Vienna might be synonymous with Mozart and Strauss, but Sandra Tomek, founder and director of Hollywood in Vienna, perceives equally strong ties to such movie maestros as Max Steiner and Erich Wolfgang Korngold, who established themselves in the Austrian capital before blossoming as key pioneers of the Hollywood film score tradition.
So when Randy Newman receives the Max Steiner Award at the dual Sept. 24-25 event taking place at the city’s storied Vienna Concert Hall, with cousin and fellow film composer David Newman conducting, Tomek views the honor as both a link to the past and a celebration of the present.
“Alfred Newman, David’s father, was a colleague of Max Steiner,” Tomek explains. “And also the Newman family came from Eastern Europe (Russia, to be exact). So there are a lot of ties which are really interesting.”
The award is determined by an international committee of 20 people who hail from the film and music realms, as well as members of the Cultural Department of the City of Vienna.
The series began in 2009, when John Barry, best-known for his robust James Bond music, received the inaugural award, named after the man who scored such movies as “King Kong,” “Gone With the Wind” and “Casablanca.” (Alan Silvestri, Howard Shore and James Horner have been subsequently honored.)
Although Barry’s wife had fallen ill, preventing him from attending, Bond franchise producer Barbara Broccoli and composer David Arnold, who inherited the Bond music baton from Barry, accepted the award on his behalf. The evening included plenty of Barry’s exhilarating work with Nicholas Dodd. who orchestrated and conducted all the Bond soundtracks dating back to 1997, conducting the Vienna Radio Symphony Orchestra.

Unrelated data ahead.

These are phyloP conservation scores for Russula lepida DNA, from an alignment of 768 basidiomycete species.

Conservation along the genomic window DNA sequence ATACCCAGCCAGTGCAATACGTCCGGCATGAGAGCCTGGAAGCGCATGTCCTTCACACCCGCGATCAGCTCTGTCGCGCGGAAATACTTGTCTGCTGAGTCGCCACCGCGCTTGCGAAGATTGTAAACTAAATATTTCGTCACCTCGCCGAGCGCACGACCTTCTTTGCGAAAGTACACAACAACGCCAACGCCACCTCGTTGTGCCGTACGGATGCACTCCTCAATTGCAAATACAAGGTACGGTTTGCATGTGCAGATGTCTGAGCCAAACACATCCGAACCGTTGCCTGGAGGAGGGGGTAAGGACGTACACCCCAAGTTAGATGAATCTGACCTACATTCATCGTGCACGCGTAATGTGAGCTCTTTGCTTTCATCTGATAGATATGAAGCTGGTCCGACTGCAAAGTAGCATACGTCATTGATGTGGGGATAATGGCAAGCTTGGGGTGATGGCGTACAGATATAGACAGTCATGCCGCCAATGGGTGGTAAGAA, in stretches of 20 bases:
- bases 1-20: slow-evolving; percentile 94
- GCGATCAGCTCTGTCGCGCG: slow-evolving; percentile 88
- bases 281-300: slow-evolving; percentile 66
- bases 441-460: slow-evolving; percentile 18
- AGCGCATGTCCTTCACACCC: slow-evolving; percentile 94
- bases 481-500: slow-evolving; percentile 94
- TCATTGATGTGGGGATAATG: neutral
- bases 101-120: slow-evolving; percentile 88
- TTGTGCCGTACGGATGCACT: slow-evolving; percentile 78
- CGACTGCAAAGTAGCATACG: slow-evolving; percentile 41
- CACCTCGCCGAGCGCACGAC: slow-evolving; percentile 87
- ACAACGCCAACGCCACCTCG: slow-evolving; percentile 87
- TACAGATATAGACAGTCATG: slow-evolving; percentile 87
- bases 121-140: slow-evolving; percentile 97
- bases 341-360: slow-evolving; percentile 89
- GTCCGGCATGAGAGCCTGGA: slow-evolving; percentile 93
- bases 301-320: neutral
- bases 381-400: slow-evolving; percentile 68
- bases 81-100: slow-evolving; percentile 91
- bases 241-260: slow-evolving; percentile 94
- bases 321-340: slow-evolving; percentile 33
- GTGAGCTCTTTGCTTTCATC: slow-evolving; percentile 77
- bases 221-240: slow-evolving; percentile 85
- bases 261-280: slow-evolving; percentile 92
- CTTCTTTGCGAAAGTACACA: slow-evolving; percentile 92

The Newmans, who have never performed together, will also be working with that same orchestra, a 110-musician ensemble that will be supplemented by a 60-person choir. Few musical canvases get much bigger.
“The stage is really packed,” informs Tomek. “For a lot of soundtracks you really need additional instruments. We had a bagpipe, for example, last year for James Horner’s music for ‘Braveheart’ and ‘Titanic.’”
Newman’s Oscar-winning work on “Toy Story 3” and “Monsters, Inc.” will be part of this year’s program, as well as the music from such live-action fare as “The Natural,” “Ragtime,” “Seabiscuit” and “Avalon,” with Newman’s characteristic wry vocals as part of the package.
So far the 1,800-capacity hall has been sold out for all of these occasions, precipitating second shows and allowing the organizers to take the best of both performances for broadcast via radio and television.
And this year, the event’s popularity has spawned a touring production called “Hollywood in Concert,” appearing in such European destinations as Zurich and Berlin, and future iterations planned for Asia, South America and the U.S.
With festivals devoted to film music now annually taking place in Belgium, Spain and Poland, in a strange way, Hollywood in Vienna might take the lead in introducing Americans to an indigenous art form they appear to take for granted, not unlike that much-neglected art form, jazz.
“In Europe those composers are celebrated like pop stars, and (fans) can attribute composers to certain movies,” explains Tomek. “And my understanding is in that the United States, for some reason, most people don’t know who these people are. Why it’s that way I don’t know, but it is a bit surprising to me.”